native public String acquire(String sourceName);
    private void initLib(){
        try {
            
            System.loadLibrary(DLL_NAME);
        }
        
        finally {
            System.out.println("Loading : " + DLL_NAME + ".dll");
        }
    }
}

As expected, the actual Java source code is rather straightforward and not complicated. The code accomplishes its actual work and details in the lower layers. Java clients see a rather simple API of mostly native methods.

Though small, the API includes some subtle design details, namely use of the Singleton pattern. Considering only one active device is enabled at a time, invoking the org.scavino.jtwain.jtwain class methods through the getInstance() static method as prescribed in the Singleton pattern seemed appropriate.

Note: If you change the package structure, for example, renaming the org.scavino package to fit your corporate standards, you must regenerate the JNI header class using the javah compiler. Also, make sure to use the fully qualified class name as a parameter to javah so the entire package name generates in the resulting C header file. JNI is string-based, and changing the package structure name without regenerating the JNI headers will give you an UnsatisfiedLinkError exception.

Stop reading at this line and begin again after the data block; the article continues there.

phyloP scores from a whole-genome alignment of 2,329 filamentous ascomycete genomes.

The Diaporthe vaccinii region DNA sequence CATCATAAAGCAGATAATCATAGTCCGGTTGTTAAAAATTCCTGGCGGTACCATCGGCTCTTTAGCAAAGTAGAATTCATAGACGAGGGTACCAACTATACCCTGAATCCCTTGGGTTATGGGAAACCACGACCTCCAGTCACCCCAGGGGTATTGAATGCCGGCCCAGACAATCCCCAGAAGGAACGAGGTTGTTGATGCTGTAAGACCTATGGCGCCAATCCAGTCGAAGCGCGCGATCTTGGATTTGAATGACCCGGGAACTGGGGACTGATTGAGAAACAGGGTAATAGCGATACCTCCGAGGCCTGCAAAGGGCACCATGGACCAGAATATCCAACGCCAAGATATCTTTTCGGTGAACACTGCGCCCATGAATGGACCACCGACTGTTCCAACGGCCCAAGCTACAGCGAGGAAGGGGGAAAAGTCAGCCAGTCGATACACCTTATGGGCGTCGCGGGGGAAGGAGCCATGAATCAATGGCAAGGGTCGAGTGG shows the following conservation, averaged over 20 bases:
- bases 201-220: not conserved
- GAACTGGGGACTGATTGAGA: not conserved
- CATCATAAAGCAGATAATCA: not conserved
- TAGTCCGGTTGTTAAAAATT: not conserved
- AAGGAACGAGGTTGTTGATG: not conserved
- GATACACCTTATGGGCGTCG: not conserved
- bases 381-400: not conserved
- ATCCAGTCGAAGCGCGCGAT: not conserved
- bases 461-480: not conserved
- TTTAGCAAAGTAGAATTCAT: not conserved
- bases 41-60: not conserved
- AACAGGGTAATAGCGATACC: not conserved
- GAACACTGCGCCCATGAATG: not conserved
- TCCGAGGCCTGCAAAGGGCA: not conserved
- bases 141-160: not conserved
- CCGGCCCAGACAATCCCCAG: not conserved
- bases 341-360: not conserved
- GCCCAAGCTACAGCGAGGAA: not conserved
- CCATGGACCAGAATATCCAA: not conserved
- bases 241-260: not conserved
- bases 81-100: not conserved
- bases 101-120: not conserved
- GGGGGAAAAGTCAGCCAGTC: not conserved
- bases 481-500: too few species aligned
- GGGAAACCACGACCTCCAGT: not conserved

JTwacker: Your helpful test client

I have included a test client in the source code for your viewing pleasure. JTwacker first checks for Twain's existence with a call to isTwainAvailble(). As the library is a Singleton, the native DLL loads during the first method call. You should see an initialization message stating such in your output window. The application fills the combo box with the String array result from the getAvailableSources() call. The first call will be the slowest because the Twain library loads during this time. The user now has a list of available devices. Note this great trick of the trade: You don't need to install an actual Twain device to see things work. The folks at http://www.twain.org have provided the Twain community with a sample Twain source. Download the Twain Developer Toolkit from that site and you can test right away. This allows the entire development team to unit-test the code and acquire images without sharing the sometimes expensive hardware device from machine to machine.

Finally, we call the acquire (String sourceName), and the name of the resulting JPEG file returns. I merely display the BufferedImage in a JPanel (see the source code). You can do more.